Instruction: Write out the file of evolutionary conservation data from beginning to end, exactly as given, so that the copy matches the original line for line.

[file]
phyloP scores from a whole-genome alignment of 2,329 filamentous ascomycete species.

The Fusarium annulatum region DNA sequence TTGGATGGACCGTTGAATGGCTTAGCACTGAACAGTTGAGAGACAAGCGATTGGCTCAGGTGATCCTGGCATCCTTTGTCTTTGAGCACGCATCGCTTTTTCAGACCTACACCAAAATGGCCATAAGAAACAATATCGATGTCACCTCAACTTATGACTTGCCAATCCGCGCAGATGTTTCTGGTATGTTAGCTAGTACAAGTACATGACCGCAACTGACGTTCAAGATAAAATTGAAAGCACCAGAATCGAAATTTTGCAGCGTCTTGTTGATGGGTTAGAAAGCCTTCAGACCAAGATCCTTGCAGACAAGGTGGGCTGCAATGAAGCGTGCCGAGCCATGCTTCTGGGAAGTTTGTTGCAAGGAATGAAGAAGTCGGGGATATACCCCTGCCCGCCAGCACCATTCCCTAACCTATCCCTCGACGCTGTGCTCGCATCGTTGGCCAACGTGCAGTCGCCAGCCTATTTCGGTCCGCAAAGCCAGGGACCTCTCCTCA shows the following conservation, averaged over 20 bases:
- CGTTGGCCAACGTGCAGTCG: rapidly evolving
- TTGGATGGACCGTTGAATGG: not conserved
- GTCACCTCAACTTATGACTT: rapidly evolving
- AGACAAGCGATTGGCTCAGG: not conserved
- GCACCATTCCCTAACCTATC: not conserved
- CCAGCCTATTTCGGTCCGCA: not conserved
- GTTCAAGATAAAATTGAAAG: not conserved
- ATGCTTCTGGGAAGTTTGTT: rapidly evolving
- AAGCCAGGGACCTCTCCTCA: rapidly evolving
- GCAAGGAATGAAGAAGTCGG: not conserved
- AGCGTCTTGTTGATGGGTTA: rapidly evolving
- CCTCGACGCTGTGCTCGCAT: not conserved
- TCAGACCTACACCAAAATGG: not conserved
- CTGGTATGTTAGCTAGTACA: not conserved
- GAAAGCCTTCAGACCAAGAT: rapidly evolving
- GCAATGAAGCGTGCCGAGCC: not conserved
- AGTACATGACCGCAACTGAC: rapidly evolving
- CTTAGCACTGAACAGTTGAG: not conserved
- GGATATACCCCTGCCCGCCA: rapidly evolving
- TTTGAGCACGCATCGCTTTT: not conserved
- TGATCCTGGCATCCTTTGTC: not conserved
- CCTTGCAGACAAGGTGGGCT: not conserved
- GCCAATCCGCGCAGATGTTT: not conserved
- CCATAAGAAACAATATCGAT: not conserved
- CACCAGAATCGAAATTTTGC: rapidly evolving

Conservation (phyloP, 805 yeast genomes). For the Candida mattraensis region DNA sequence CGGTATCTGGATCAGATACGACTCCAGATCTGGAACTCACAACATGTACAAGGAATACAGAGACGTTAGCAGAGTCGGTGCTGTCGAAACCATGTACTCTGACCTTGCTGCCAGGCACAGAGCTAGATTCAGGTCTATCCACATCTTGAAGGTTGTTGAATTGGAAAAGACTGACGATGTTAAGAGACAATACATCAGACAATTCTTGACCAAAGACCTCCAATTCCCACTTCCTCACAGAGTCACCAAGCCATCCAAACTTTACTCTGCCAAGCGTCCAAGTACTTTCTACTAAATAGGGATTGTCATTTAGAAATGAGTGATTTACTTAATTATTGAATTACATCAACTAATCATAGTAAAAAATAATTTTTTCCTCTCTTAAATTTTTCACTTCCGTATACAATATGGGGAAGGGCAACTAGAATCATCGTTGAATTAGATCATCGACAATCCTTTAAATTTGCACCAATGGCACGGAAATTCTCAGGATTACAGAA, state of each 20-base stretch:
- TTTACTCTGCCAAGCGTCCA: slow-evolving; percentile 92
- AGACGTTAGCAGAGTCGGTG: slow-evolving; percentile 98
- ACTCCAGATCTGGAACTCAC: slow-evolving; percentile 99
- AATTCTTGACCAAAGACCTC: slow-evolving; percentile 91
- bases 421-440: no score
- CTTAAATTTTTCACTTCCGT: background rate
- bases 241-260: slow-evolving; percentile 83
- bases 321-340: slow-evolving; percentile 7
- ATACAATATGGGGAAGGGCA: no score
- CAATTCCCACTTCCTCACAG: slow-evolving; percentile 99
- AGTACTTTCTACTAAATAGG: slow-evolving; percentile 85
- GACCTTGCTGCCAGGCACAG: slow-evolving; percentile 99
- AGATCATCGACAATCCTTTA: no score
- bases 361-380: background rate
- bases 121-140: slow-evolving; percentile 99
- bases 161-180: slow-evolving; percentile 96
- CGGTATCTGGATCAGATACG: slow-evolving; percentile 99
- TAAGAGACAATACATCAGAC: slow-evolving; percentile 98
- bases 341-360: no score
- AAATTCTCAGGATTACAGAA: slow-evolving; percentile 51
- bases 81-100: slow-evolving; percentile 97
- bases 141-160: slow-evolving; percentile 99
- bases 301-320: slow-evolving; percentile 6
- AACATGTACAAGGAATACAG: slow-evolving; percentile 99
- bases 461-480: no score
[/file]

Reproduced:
phyloP scores from a whole-genome alignment of 2,329 filamentous ascomycete species.

The Fusarium annulatum region DNA sequence TTGGATGGACCGTTGAATGGCTTAGCACTGAACAGTTGAGAGACAAGCGATTGGCTCAGGTGATCCTGGCATCCTTTGTCTTTGAGCACGCATCGCTTTTTCAGACCTACACCAAAATGGCCATAAGAAACAATATCGATGTCACCTCAACTTATGACTTGCCAATCCGCGCAGATGTTTCTGGTATGTTAGCTAGTACAAGTACATGACCGCAACTGACGTTCAAGATAAAATTGAAAGCACCAGAATCGAAATTTTGCAGCGTCTTGTTGATGGGTTAGAAAGCCTTCAGACCAAGATCCTTGCAGACAAGGTGGGCTGCAATGAAGCGTGCCGAGCCATGCTTCTGGGAAGTTTGTTGCAAGGAATGAAGAAGTCGGGGATATACCCCTGCCCGCCAGCACCATTCCCTAACCTATCCCTCGACGCTGTGCTCGCATCGTTGGCCAACGTGCAGTCGCCAGCCTATTTCGGTCCGCAAAGCCAGGGACCTCTCCTCA shows the following conservation, averaged over 20 bases:
- CGTTGGCCAACGTGCAGTCG: rapidly evolving
- TTGGATGGACCGTTGAATGG: not conserved
- GTCACCTCAACTTATGACTT: rapidly evolving
- AGACAAGCGATTGGCTCAGG: not conserved
- GCACCATTCCCTAACCTATC: not conserved
- CCAGCCTATTTCGGTCCGCA: not conserved
- GTTCAAGATAAAATTGAAAG: not conserved
- ATGCTTCTGGGAAGTTTGTT: rapidly evolving
- AAGCCAGGGACCTCTCCTCA: rapidly evolving
- GCAAGGAATGAAGAAGTCGG: not conserved
- AGCGTCTTGTTGATGGGTTA: rapidly evolving
- CCTCGACGCTGTGCTCGCAT: not conserved
- TCAGACCTACACCAAAATGG: not conserved
- CTGGTATGTTAGCTAGTACA: not conserved
- GAAAGCCTTCAGACCAAGAT: rapidly evolving
- GCAATGAAGCGTGCCGAGCC: not conserved
- AGTACATGACCGCAACTGAC: rapidly evolving
- CTTAGCACTGAACAGTTGAG: not conserved
- GGATATACCCCTGCCCGCCA: rapidly evolving
- TTTGAGCACGCATCGCTTTT: not conserved
- TGATCCTGGCATCCTTTGTC: not conserved
- CCTTGCAGACAAGGTGGGCT: not conserved
- GCCAATCCGCGCAGATGTTT: not conserved
- CCATAAGAAACAATATCGAT: not conserved
- CACCAGAATCGAAATTTTGC: rapidly evolving

Conservation (phyloP, 805 yeast genomes). For the Candida mattraensis region DNA sequence CGGTATCTGGATCAGATACGACTCCAGATCTGGAACTCACAACATGTACAAGGAATACAGAGACGTTAGCAGAGTCGGTGCTGTCGAAACCATGTACTCTGACCTTGCTGCCAGGCACAGAGCTAGATTCAGGTCTATCCACATCTTGAAGGTTGTTGAATTGGAAAAGACTGACGATGTTAAGAGACAATACATCAGACAATTCTTGACCAAAGACCTCCAATTCCCACTTCCTCACAGAGTCACCAAGCCATCCAAACTTTACTCTGCCAAGCGTCCAAGTACTTTCTACTAAATAGGGATTGTCATTTAGAAATGAGTGATTTACTTAATTATTGAATTACATCAACTAATCATAGTAAAAAATAATTTTTTCCTCTCTTAAATTTTTCACTTCCGTATACAATATGGGGAAGGGCAACTAGAATCATCGTTGAATTAGATCATCGACAATCCTTTAAATTTGCACCAATGGCACGGAAATTCTCAGGATTACAGAA, state of each 20-base stretch:
- TTTACTCTGCCAAGCGTCCA: slow-evolving; percentile 92
- AGACGTTAGCAGAGTCGGTG: slow-evolving; percentile 98
- ACTCCAGATCTGGAACTCAC: slow-evolving; percentile 99
- AATTCTTGACCAAAGACCTC: slow-evolving; percentile 91
- bases 421-440: no score
- CTTAAATTTTTCACTTCCGT: background rate
- bases 241-260: slow-evolving; percentile 83
- bases 321-340: slow-evolving; percentile 7
- ATACAATATGGGGAAGGGCA: no score
- CAATTCCCACTTCCTCACAG: slow-evolving; percentile 99
- AGTACTTTCTACTAAATAGG: slow-evolving; percentile 85
- GACCTTGCTGCCAGGCACAG: slow-evolving; percentile 99
- AGATCATCGACAATCCTTTA: no score
- bases 361-380: background rate
- bases 121-140: slow-evolving; percentile 99
- bases 161-180: slow-evolving; percentile 96
- CGGTATCTGGATCAGATACG: slow-evolving; percentile 99
- TAAGAGACAATACATCAGAC: slow-evolving; percentile 98
- bases 341-360: no score
- AAATTCTCAGGATTACAGAA: slow-evolving; percentile 51
- bases 81-100: slow-evolving; percentile 97
- bases 141-160: slow-evolving; percentile 99
- bases 301-320: slow-evolving; percentile 6
- AACATGTACAAGGAATACAG: slow-evolving; percentile 99
- bases 461-480: no score